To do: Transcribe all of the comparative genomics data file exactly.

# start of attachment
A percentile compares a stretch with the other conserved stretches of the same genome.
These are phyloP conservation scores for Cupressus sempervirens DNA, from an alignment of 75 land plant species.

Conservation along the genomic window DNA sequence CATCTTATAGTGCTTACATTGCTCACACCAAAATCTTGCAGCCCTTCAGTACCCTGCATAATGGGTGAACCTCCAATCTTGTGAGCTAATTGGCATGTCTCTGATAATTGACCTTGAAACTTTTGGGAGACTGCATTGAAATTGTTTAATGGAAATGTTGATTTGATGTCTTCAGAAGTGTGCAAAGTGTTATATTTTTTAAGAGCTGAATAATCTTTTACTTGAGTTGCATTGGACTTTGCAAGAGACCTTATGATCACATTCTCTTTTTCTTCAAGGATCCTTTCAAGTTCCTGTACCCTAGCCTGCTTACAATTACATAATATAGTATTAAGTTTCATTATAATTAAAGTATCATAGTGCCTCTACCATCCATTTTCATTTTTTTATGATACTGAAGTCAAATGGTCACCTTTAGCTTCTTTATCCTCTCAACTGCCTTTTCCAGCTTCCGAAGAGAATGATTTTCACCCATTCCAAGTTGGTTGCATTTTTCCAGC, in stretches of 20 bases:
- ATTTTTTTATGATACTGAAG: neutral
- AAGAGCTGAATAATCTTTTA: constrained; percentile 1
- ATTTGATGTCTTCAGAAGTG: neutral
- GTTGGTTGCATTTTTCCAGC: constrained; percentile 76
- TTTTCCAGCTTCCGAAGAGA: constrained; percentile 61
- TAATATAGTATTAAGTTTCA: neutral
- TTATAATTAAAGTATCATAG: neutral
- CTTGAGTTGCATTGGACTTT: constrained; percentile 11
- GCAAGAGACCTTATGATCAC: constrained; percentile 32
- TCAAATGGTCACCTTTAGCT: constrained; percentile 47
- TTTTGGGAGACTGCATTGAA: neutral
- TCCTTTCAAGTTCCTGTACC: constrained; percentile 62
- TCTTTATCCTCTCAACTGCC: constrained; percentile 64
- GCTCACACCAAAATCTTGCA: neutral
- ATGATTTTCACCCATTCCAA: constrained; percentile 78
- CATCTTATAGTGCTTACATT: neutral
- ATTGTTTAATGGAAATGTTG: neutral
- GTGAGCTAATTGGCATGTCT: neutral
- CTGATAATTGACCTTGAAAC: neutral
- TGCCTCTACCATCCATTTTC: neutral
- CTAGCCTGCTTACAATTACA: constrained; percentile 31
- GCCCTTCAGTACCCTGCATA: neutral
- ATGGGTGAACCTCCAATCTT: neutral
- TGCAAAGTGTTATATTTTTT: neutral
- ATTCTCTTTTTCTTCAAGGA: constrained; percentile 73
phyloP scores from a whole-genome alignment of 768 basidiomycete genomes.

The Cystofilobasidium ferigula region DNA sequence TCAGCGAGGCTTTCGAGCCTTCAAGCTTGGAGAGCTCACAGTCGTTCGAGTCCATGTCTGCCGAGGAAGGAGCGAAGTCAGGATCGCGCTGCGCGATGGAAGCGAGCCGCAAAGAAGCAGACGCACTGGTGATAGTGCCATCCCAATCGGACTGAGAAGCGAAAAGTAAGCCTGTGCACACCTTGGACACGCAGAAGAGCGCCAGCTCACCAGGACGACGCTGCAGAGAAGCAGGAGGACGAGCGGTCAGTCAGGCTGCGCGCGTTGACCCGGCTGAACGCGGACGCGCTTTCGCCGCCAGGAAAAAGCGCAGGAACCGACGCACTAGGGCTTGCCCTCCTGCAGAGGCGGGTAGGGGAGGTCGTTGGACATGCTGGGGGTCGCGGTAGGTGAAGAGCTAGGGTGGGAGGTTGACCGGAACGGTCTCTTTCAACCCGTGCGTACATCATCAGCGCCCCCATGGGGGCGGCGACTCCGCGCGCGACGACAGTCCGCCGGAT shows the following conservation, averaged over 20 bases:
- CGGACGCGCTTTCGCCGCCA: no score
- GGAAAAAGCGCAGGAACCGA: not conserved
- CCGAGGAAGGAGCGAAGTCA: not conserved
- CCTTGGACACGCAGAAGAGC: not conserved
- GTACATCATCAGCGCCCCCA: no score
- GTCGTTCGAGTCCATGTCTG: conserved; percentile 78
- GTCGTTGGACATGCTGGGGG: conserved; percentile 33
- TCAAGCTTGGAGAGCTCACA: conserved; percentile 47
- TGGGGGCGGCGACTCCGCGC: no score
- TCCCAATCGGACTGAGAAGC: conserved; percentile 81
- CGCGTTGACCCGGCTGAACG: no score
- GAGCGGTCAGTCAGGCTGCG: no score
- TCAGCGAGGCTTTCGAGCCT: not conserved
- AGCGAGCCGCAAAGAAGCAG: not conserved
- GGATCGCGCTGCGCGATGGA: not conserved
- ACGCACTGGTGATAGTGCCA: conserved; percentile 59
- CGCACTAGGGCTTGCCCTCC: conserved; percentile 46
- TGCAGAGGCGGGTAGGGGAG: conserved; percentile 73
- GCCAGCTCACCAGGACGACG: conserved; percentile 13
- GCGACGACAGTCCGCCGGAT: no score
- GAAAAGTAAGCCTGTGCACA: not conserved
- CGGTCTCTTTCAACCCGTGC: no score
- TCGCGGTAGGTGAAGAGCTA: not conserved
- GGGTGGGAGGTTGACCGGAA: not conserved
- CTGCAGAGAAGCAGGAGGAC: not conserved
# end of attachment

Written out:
A percentile compares a stretch with the other conserved stretches of the same genome.
These are phyloP conservation scores for Cupressus sempervirens DNA, from an alignment of 75 land plant species.

Conservation along the genomic window DNA sequence CATCTTATAGTGCTTACATTGCTCACACCAAAATCTTGCAGCCCTTCAGTACCCTGCATAATGGGTGAACCTCCAATCTTGTGAGCTAATTGGCATGTCTCTGATAATTGACCTTGAAACTTTTGGGAGACTGCATTGAAATTGTTTAATGGAAATGTTGATTTGATGTCTTCAGAAGTGTGCAAAGTGTTATATTTTTTAAGAGCTGAATAATCTTTTACTTGAGTTGCATTGGACTTTGCAAGAGACCTTATGATCACATTCTCTTTTTCTTCAAGGATCCTTTCAAGTTCCTGTACCCTAGCCTGCTTACAATTACATAATATAGTATTAAGTTTCATTATAATTAAAGTATCATAGTGCCTCTACCATCCATTTTCATTTTTTTATGATACTGAAGTCAAATGGTCACCTTTAGCTTCTTTATCCTCTCAACTGCCTTTTCCAGCTTCCGAAGAGAATGATTTTCACCCATTCCAAGTTGGTTGCATTTTTCCAGC, in stretches of 20 bases:
- ATTTTTTTATGATACTGAAG: neutral
- AAGAGCTGAATAATCTTTTA: constrained; percentile 1
- ATTTGATGTCTTCAGAAGTG: neutral
- GTTGGTTGCATTTTTCCAGC: constrained; percentile 76
- TTTTCCAGCTTCCGAAGAGA: constrained; percentile 61
- TAATATAGTATTAAGTTTCA: neutral
- TTATAATTAAAGTATCATAG: neutral
- CTTGAGTTGCATTGGACTTT: constrained; percentile 11
- GCAAGAGACCTTATGATCAC: constrained; percentile 32
- TCAAATGGTCACCTTTAGCT: constrained; percentile 47
- TTTTGGGAGACTGCATTGAA: neutral
- TCCTTTCAAGTTCCTGTACC: constrained; percentile 62
- TCTTTATCCTCTCAACTGCC: constrained; percentile 64
- GCTCACACCAAAATCTTGCA: neutral
- ATGATTTTCACCCATTCCAA: constrained; percentile 78
- CATCTTATAGTGCTTACATT: neutral
- ATTGTTTAATGGAAATGTTG: neutral
- GTGAGCTAATTGGCATGTCT: neutral
- CTGATAATTGACCTTGAAAC: neutral
- TGCCTCTACCATCCATTTTC: neutral
- CTAGCCTGCTTACAATTACA: constrained; percentile 31
- GCCCTTCAGTACCCTGCATA: neutral
- ATGGGTGAACCTCCAATCTT: neutral
- TGCAAAGTGTTATATTTTTT: neutral
- ATTCTCTTTTTCTTCAAGGA: constrained; percentile 73
phyloP scores from a whole-genome alignment of 768 basidiomycete genomes.

The Cystofilobasidium ferigula region DNA sequence TCAGCGAGGCTTTCGAGCCTTCAAGCTTGGAGAGCTCACAGTCGTTCGAGTCCATGTCTGCCGAGGAAGGAGCGAAGTCAGGATCGCGCTGCGCGATGGAAGCGAGCCGCAAAGAAGCAGACGCACTGGTGATAGTGCCATCCCAATCGGACTGAGAAGCGAAAAGTAAGCCTGTGCACACCTTGGACACGCAGAAGAGCGCCAGCTCACCAGGACGACGCTGCAGAGAAGCAGGAGGACGAGCGGTCAGTCAGGCTGCGCGCGTTGACCCGGCTGAACGCGGACGCGCTTTCGCCGCCAGGAAAAAGCGCAGGAACCGACGCACTAGGGCTTGCCCTCCTGCAGAGGCGGGTAGGGGAGGTCGTTGGACATGCTGGGGGTCGCGGTAGGTGAAGAGCTAGGGTGGGAGGTTGACCGGAACGGTCTCTTTCAACCCGTGCGTACATCATCAGCGCCCCCATGGGGGCGGCGACTCCGCGCGCGACGACAGTCCGCCGGAT shows the following conservation, averaged over 20 bases:
- CGGACGCGCTTTCGCCGCCA: no score
- GGAAAAAGCGCAGGAACCGA: not conserved
- CCGAGGAAGGAGCGAAGTCA: not conserved
- CCTTGGACACGCAGAAGAGC: not conserved
- GTACATCATCAGCGCCCCCA: no score
- GTCGTTCGAGTCCATGTCTG: conserved; percentile 78
- GTCGTTGGACATGCTGGGGG: conserved; percentile 33
- TCAAGCTTGGAGAGCTCACA: conserved; percentile 47
- TGGGGGCGGCGACTCCGCGC: no score
- TCCCAATCGGACTGAGAAGC: conserved; percentile 81
- CGCGTTGACCCGGCTGAACG: no score
- GAGCGGTCAGTCAGGCTGCG: no score
- TCAGCGAGGCTTTCGAGCCT: not conserved
- AGCGAGCCGCAAAGAAGCAG: not conserved
- GGATCGCGCTGCGCGATGGA: not conserved
- ACGCACTGGTGATAGTGCCA: conserved; percentile 59
- CGCACTAGGGCTTGCCCTCC: conserved; percentile 46
- TGCAGAGGCGGGTAGGGGAG: conserved; percentile 73
- GCCAGCTCACCAGGACGACG: conserved; percentile 13
- GCGACGACAGTCCGCCGGAT: no score
- GAAAAGTAAGCCTGTGCACA: not conserved
- CGGTCTCTTTCAACCCGTGC: no score
- TCGCGGTAGGTGAAGAGCTA: not conserved
- GGGTGGGAGGTTGACCGGAA: not conserved
- CTGCAGAGAAGCAGGAGGAC: not conserved